Disclaimer: I am not saying that you should only spend 10 minutes a day on Twitter. In fact, I strongly suggest that you incorporate Twitter into your daily work, just as you would your email or voicemail. However, the purpose of this is to help those that are either new to Twitter or who find it overwhelming or just don’t know what to do. If you get small doses at a time, you will be effective in the long run. Obviously spending more time on Twitter will produce more results (which is why so many people outsource some of their Twitter work to assistants!)
Now you are ready to begin!
Steps you can take to implement Twitter in ten minutes a day:
1. Start finding people to tweet with. (Hopefully you have already imported your address book from services like Gmail to see if any of your colleagues use Twitter.) Then find strangers! I like Twellow.com; it is like Yellow Pages for Twitter. Look for people in your industry; look for people in your general “atmosphere”. For example, I work in the Virtual Industry providing coaching, consulting, and third party virtual administration services. So I could go to Twellow, look under Management, then Consultants and there are over 22,000 people on Twitter in that category. Whoa! Don’t add all 22,000 but look at 10 profiles a day and if they seem interesting… follow them.
You can also follow other people’s followers, so for example if you follow Jen your best friend, look at her follower count of people she is following and that are following her and see if any of them are of interest to you.
2. Check your Twitter account like you do your email.
a. Go to your Direct Messages Section and see if anyone has sent you direct messages (private tweets). Don’t get overwhelmed. There are a lot of autobots out there that “auto-message” you when you follow them. You can ignore those if you want. See if anyone messaged you directly and if it seems personal (i.e., they used your name or said something about your profile), message them back and say thanks for paying attention or another relevant comment to their message!
b. Go to your replies (@yourtwittername) and see who has messaged you (public tweets). Reply to them. If they say good morning, say good morning back! Make sure you reply, they are engaging you!
c. Check to see who is retweeting you or talking about you. When people are talking to you they will say “@YourTwitterName Good Morning, how was your day yesterday?” When people are talking about you they would say something like “I really like @YourTwitterName’s tweets, she is so friendly.” When people are retweeting you they would say RT @YourTwitterName: whatever your original tweet was that they recopied. If someone is talking about you, engage/participate in the conversation by responding to them or other members discussing you. When someone re-tweets something you say, thank them. (This is a must and a requirement!).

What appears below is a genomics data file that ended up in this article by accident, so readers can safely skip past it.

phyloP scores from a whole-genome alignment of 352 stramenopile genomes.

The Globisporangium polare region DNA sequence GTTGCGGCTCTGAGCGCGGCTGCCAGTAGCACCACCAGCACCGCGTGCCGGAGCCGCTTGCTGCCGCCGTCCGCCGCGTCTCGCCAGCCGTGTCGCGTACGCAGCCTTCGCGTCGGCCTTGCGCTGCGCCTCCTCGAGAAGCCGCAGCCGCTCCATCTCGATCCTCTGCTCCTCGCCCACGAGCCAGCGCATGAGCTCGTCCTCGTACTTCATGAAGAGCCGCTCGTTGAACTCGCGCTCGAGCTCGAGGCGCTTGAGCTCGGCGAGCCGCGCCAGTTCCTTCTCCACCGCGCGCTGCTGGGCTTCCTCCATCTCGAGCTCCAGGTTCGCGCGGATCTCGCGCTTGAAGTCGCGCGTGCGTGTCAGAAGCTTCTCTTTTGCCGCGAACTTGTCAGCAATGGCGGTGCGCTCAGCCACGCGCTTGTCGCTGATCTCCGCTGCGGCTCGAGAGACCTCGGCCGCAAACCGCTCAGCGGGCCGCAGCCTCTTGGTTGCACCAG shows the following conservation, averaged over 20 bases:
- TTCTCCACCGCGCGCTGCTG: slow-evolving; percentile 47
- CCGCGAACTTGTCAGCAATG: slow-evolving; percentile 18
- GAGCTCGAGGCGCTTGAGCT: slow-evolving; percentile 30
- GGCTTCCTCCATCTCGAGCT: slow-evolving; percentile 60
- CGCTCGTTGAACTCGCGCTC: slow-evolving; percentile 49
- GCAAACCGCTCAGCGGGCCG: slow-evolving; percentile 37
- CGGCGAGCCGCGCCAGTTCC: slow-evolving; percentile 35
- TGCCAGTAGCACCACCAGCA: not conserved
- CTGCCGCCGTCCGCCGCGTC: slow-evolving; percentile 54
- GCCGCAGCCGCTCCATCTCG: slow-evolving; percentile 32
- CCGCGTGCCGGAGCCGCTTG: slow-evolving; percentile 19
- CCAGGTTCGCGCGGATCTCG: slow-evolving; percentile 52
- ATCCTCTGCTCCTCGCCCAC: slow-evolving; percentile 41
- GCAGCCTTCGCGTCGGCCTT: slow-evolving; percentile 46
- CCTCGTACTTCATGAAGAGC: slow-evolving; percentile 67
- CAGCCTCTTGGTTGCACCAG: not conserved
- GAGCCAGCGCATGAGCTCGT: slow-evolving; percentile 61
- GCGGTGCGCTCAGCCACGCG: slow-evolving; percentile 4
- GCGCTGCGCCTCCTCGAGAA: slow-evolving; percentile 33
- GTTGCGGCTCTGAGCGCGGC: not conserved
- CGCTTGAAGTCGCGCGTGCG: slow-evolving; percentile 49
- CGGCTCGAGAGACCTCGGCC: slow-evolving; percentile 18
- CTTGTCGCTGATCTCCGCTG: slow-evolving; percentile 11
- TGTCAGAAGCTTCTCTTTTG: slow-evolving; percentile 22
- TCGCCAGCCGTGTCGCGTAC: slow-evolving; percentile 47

3. Pay attention to 3 people. That is right, pick 3 people that you are “following” and pay attention to something they said by responding to them and by commenting on their tweets.
4. Pick 2-3 things that you find interesting and re-tweet them. This could be an article that someone posted, a quote, or a joke. Retweet what they have said. Retweet by writing RT @their twitter name: their original tweet.
5. Tweet one thing about yourself, your business or your day to the Twitter world. Examples would be: “I am up bright and early today and feeling great” or “I have a cold today, staying home from work” or “Going to work on Project X for My Coaching Practice today”.
6. Tweet one resource and feel free to have it be self promotional. A blog you posted, an article that was recently published about you, an article that you recently distributed, a press release or video you recently released. Tweet it with an appropriate title or description.
Then sign off! You should have done that in less than 10 minutes (of course people with high volume replies and direct messages may take longer, but once you get that large of a volume you don’t need to reply to every single one. And if you are at that large of a volume, you may find that Twitter is worth more than 10 minutes a day!)
As you begin to follow more and more people, Twitter can get unruly and hard to manage. That is where Twitter Lists come in. Twitter lists are ways that you can segment people on Twitter and filter through tweets. There are four things to remember about Twitter Lists:
1. You can only own 20 Twitter lists, you can follow as many as you want but you can only create and own 20 lists.
2. Each list has a limit of 500 people that can be on it.
3. Lists are public unless you mark them as private, which means that if you want to list your clients – my suggestion is keep it private unless you want a competitor tracking them down!
4. The earlier you start on Twitter lists the better. It is much easier to categorize and list people as you follow them than trying to categorize 5,000 people at once. Trust me, I am doing the latter, since lists were created well after I began using Twitter.
Here are some great YouTube videos on Twitter Lists – how they work and how to manage them: